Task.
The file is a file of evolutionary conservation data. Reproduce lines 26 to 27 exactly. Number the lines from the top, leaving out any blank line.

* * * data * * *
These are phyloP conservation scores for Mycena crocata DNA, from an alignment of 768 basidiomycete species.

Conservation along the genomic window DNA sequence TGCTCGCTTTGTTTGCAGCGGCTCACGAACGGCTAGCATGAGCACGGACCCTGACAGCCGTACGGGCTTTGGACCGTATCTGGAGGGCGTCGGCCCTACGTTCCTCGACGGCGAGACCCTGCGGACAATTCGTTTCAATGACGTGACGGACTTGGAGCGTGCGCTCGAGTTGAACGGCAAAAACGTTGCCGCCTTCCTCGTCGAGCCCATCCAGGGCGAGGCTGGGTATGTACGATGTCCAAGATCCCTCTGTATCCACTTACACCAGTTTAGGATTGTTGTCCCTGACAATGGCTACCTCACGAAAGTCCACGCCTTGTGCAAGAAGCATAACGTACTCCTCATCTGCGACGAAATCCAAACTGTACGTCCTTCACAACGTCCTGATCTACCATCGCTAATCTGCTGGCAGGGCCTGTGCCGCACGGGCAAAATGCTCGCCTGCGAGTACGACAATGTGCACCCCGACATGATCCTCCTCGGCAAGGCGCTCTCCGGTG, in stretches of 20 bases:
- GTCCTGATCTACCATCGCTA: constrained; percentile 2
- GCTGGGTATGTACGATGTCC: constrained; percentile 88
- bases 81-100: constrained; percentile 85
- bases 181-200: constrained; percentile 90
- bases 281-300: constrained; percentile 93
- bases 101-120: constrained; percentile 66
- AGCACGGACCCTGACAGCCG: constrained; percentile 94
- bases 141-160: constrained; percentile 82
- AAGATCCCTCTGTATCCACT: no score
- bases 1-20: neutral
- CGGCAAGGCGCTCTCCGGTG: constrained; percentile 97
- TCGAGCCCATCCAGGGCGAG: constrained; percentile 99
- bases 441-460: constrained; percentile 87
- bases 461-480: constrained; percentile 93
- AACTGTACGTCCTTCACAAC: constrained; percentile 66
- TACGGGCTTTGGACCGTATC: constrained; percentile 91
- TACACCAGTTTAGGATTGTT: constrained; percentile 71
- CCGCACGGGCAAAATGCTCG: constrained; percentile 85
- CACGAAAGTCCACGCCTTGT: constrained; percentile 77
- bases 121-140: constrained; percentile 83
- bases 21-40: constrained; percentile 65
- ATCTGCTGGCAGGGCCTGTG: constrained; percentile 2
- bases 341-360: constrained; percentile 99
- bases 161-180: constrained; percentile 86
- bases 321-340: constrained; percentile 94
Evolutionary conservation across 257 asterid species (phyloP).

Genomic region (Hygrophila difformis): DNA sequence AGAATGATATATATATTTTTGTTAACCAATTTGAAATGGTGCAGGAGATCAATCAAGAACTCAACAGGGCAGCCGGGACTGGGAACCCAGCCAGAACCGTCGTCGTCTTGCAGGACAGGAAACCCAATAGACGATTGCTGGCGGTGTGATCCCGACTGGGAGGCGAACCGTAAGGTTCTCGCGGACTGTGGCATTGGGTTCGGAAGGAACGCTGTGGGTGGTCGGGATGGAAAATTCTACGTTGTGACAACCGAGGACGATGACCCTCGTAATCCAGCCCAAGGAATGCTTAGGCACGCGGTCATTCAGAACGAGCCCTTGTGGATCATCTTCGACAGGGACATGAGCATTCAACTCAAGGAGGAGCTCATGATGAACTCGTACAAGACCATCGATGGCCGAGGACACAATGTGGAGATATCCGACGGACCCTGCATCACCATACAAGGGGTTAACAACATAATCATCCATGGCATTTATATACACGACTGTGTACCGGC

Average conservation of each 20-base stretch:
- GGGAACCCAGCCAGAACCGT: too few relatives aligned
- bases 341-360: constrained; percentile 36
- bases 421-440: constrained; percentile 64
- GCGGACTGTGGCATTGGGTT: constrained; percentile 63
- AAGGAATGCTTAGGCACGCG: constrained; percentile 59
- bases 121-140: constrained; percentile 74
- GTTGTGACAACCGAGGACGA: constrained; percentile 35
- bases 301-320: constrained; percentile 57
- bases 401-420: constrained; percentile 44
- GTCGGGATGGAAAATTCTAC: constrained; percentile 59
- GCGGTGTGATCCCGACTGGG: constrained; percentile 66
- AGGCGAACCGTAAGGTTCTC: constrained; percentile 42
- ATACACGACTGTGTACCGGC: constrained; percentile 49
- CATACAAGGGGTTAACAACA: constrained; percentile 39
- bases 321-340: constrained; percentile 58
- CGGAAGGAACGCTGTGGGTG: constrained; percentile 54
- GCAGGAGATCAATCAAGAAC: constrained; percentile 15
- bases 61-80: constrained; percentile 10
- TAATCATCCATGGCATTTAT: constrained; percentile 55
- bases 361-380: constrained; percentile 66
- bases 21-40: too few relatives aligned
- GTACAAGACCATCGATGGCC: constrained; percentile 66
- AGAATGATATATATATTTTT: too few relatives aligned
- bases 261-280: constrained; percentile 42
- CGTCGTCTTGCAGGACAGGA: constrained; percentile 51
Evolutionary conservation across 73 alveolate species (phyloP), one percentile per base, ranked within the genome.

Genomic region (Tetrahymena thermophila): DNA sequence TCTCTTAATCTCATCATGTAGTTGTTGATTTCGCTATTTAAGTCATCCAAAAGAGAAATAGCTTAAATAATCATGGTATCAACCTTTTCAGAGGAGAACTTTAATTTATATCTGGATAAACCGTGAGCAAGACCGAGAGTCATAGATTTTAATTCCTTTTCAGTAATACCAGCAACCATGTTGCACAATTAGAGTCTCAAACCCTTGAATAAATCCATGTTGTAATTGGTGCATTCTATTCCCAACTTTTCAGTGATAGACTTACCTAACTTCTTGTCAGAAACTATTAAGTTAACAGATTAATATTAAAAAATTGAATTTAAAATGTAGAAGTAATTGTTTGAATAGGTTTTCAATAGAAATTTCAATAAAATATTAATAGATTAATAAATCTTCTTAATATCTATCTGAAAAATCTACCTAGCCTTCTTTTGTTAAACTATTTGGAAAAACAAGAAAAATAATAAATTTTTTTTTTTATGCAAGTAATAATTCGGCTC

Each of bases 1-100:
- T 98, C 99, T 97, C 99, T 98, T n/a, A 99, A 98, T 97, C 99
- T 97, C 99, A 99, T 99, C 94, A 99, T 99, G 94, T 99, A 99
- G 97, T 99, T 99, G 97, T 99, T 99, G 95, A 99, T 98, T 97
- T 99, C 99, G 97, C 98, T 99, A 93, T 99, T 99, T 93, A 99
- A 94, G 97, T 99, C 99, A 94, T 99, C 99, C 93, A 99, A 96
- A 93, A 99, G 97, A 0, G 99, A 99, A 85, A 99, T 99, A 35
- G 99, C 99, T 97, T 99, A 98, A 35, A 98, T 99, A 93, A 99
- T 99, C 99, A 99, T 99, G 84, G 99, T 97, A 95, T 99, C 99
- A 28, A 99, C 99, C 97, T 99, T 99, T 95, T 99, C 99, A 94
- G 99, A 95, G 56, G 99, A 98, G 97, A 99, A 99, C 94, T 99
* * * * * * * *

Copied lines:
- bases 161-180: constrained; percentile 86
- bases 321-340: constrained; percentile 94